Netanyahu: ‘Bad’ Iran agreement brought Israel ‘closer to Arab world’

In an address on Monday, Netanyahu lauded the Iran nuclear agreement’s unintended
outcome of aligning the interests of Israel and several of its neighbors in the Arab world.

By: World Israel News Staff

During a toast held on Monday for Foreign Ministry personnel, Israeli Prime Minister Benjamin Netanyahu extolled the Iran nuclear agreement’s unexpected outcome of uniting Israel and its Arab neighbors against a common enemy.

The toast was held in anticipation of the Jewish New Year next week and Netanyahu’s statements at the event were released in a statement following the event.

“The agreement with Iran was a bad agreement in every respect except for one – it brought us closer to the Arab world on a scale that we never knew, and one of our goals is that it continues,” declared Netanyahu.

“I think that another important thing is, of course, the fact that there is a gradual normalization with leading countries in the Arab world,” he added.

The agreement to which Netanyahu referred is the 2015 deal that lifted crippling economic sanctions on Iran in return for the Islamic Republic’s submission to an inspections regime intended to prevent it from developing a nuclear weapon.

Critics of the deal, such as Netanyahu and US President Donald Trump, maintained it did nothing to prevent Iran from arming and funding regional terror proxies, propping up brutal Syrian dictator Bashar Al-Assad, or developing intercontinental ballistic missiles to carry nuclear warheads, all of which Iran continued to do after the deal was signed.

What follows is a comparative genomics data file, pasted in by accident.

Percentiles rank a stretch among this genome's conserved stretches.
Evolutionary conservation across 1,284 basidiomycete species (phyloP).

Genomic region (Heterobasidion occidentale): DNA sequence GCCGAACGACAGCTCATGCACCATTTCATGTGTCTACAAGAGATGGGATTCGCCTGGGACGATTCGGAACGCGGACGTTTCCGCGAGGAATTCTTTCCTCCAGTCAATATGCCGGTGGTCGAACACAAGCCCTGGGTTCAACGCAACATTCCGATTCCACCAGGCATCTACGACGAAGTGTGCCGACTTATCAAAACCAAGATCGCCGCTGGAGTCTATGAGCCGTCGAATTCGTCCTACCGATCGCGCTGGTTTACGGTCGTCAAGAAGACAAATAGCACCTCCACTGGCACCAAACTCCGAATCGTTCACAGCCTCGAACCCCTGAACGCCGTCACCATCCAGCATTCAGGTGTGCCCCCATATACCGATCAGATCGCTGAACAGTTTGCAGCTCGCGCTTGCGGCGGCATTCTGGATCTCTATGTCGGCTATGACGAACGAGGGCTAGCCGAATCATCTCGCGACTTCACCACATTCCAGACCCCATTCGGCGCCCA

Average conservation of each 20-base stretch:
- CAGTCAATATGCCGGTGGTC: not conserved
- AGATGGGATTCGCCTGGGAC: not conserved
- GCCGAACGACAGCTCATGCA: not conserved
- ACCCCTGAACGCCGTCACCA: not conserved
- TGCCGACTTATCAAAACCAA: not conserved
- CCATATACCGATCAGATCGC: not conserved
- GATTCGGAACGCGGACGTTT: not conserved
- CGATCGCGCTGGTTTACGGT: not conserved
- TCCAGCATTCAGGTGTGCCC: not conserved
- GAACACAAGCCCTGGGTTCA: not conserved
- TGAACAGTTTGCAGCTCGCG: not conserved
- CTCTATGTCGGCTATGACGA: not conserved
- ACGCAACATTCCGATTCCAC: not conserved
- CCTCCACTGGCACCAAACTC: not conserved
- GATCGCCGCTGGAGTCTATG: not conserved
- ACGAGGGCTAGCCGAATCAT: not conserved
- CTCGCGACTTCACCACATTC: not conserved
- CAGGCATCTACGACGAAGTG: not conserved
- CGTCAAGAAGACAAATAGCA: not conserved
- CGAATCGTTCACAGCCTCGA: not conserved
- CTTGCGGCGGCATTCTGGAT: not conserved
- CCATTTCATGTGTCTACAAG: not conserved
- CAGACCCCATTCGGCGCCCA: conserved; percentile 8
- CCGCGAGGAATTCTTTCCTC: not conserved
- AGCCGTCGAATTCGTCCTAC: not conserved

Critics also questioned the deal’s efficacy in actually preventing Iran from developing a nuclear weapon.

While Netanyahu didn’t mention Saudi Arabia specifically, the kingdom recently signaled a willingness to potentially end a decades-old policy of refusing to recognize the Jewish state.

In an interview in The Atlantic in April, for instance, Saudi Arabian Crown Prince Mohammed Bin Salman was quoted as saying that Israelis have a right to their own land.

Later that month, it was reported that the Bin Salman expressed frustration with Palestinian leadership in a closed-door meeting with heads of Jewish organizations in New York in March, according to a report by American news site Axios.

Last year at this time, rumors circulated that the prince had visited Israel during a secret trip.

Iranian terror proxies menace both Israel and Saudi Arabia, both of which exist under the looming threat of the Islamic Republic developing a nuclear arsenal.

At the toast on Monday, Netanyhau concluded, “We are in the process of flourishing diplomacy. We are also in a struggle for justice and truth and . . . gradual normalization, which in the end heralds a genuine opening for peace.”